These systemic conditions may be associated with multifaceted cutaneous lesions that also show different patterns of inflammation at the histopathologic level. The skin changes may be associated with different multisystemic manifestations (Criado PR et al. 2020).

Clinical features
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Spanish dermatologists have identified five characteristic clinical patterns based on a larger collective (Catalá Gonzalo A et al. 2020). In addition, there is a 6th category with other skin changes that have been reported casuistically.

  • Maculopapular exanthema (21.3% of COVID skin lesions). They most commonly affected middle-aged adults (mean age 53.2 years): The patients showed varying degrees of morbilliform exanthema of the skin, sometimes with hemorrhagic and punctiform or extensive redness. These lesions were also observed in severe courses of Covid-19 disease in which several drugs were used. According to the Spanish dermatologists, it cannot therefore be ruled out that these skin reactions are an expression of a drug side effect. Maculopapular exanthema also includes purpuric vasculitic exanthema, which can also take on a vesicular aspect if there is heavy exudation. They are based on leukocytoclastic vasculitis (Camprodon Gómez M et al. 2020).
  • Chilblain lupus-like changes (COVID-19 chilblains; blue toe syndrome): Acral, painful, livid-red swellings (pseudo-frost bumps) were the most frequently identified lesions, accounting for 40.4% of all COVID skin symptoms (Daneshgaran G et al. 2020, Le Cleach L et al.2020). The frostbite-like changes, which usually occur asymmetrically on the hands (fingers) and feet (toes), occur predominantly in younger female patients with fewer COVID-19 symptoms (58.5% affected women between 18 and 39 years of age, average age 23.2 years) (Daneshgaran G et al. 2020). They only developed later in the course of the disease and persisted for an average of 12.7 days. In around a third of those affected, the skin changes were painful or caused itching (Daneshgaran G et al. 2020). Histopathologically, there are varying degrees of lymphocytic vasculitis, ranging from endothelial swelling and endotheliitis to fibrinoid necrosis and microthrombotic phenomena. Furthermore, superficial and deep perivascular lymphocytic infiltrates with paraeccrine accentuation and slight vacuolar interface damage are detectable. In some cases, SARS-CoV-2 immunohistochemistry was positive in endothelial cells and epithelial cells of the eccrine glands. One group of authors found coronavirus particles in the cytoplasm of endothelial cells using electron microscopy (Colmenero I et al. 2020). However, this appears to be a rarity (Herman A et al. 2020; Le Cleach L et al. 2020). Although the clinical and histopathological features are similar to other forms of chilblains, the presence of viral particles in the endothelium and the histological evidence of vascular damage support a causal relationship of the lesions with SARS-CoV-2. It is likely that the endothelial damage induced by the virus is important in the pathogenesis of the acral "chilblain-like" changes.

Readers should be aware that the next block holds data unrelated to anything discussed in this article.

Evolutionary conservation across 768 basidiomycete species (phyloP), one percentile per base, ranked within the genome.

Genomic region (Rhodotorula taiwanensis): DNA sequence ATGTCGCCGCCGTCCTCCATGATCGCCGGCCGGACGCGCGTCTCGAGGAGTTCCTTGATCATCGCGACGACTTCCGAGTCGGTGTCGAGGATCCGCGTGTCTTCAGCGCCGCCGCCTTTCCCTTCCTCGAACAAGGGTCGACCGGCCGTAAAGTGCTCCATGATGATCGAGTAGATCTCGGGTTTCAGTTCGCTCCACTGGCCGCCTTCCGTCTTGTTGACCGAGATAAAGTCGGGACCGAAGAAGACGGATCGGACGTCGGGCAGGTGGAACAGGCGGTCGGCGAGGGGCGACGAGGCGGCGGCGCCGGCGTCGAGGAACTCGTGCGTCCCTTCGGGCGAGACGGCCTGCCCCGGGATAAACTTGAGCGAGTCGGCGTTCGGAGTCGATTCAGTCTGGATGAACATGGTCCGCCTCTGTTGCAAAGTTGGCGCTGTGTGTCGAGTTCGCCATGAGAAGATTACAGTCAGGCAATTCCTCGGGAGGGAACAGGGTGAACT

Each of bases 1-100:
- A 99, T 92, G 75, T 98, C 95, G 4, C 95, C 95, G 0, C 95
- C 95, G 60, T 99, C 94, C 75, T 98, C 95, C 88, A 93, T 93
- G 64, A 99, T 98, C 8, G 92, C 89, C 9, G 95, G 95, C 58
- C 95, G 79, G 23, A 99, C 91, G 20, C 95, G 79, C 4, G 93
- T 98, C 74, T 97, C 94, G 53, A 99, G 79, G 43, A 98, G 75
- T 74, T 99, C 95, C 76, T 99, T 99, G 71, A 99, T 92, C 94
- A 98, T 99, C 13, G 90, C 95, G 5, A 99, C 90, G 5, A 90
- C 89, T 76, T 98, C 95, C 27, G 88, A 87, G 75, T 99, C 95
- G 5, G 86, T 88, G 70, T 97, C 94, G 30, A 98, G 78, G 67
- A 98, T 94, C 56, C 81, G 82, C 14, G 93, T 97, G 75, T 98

• Urticaria/angioedema: Urticarial, mostly itchy exanthema affected 10.9% of COVID skin lesions. Adult patients were affected (average age 38.3 years). In some studies, this was associated with a severe course of Covid-19 disease; the trunk was mainly affected; less frequently, facial angioedema occurs in the context of a manifest COVID-19 infection (Najafzadeh M et al. 2020).
  • Vesicular exanthema: Primary vesicular exanthema affected 13.0% of COVID skin lesions. They occurred in middle-aged adults (mean age 48.3 years). These patients showed chickenpox-like, vesicular, itchy exanthema on the trunk and extremities. In some cases, a hemorrhagic component may also be present. The lesions persisted for an average of 10.4 days (Marzano AV et al. 2020).
  • Livedovasculitis (livedo racemosa): These skin manifestations with their characteristic rich red or hemorrhagic flashes were rare. These are probably microthrombotic processes and vascular damage. The skin lesions occurred mainly on the trunk and extremities and affected 4% of COVID skin lesions. Livedovasculitis occurred mainly in severe cases and in older patients (average age 77.5 years) and was associated with non-cutaneous COVID-19 symptoms in 60% of cases (Daneshgaran G et al. 2020). The mortality rate in this group was 10%. The extent to which these are directly virally triggered or occur as part of a virally induced immunological dysfunction is still unclear. The livedovasculitis was histologically based on occlusive vasculitis of medium-sized skin vessels (Daneshgaran G et al. 2020).

Other skin manifestations:

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In summary, skin changes in the context of a COVID infection are to be regarded as monitoring signs of this viral infection. This applies in particular to varicelliform exanthema. Acral COVID chilblains can be indicative and prognostic markers for the severity of the disease. For example, "COVID toes" are often found in children and asymptomatic patients!

The rare livedovasculitis is a potential correlate of the severity of the disease. The same appears to be true for angioedema.

It is important for healthcare professionals to familiarize themselves with COVID skin changes in order to be able to assess these monitoring symptoms at an early stage.

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Last updated on: 28.12.2023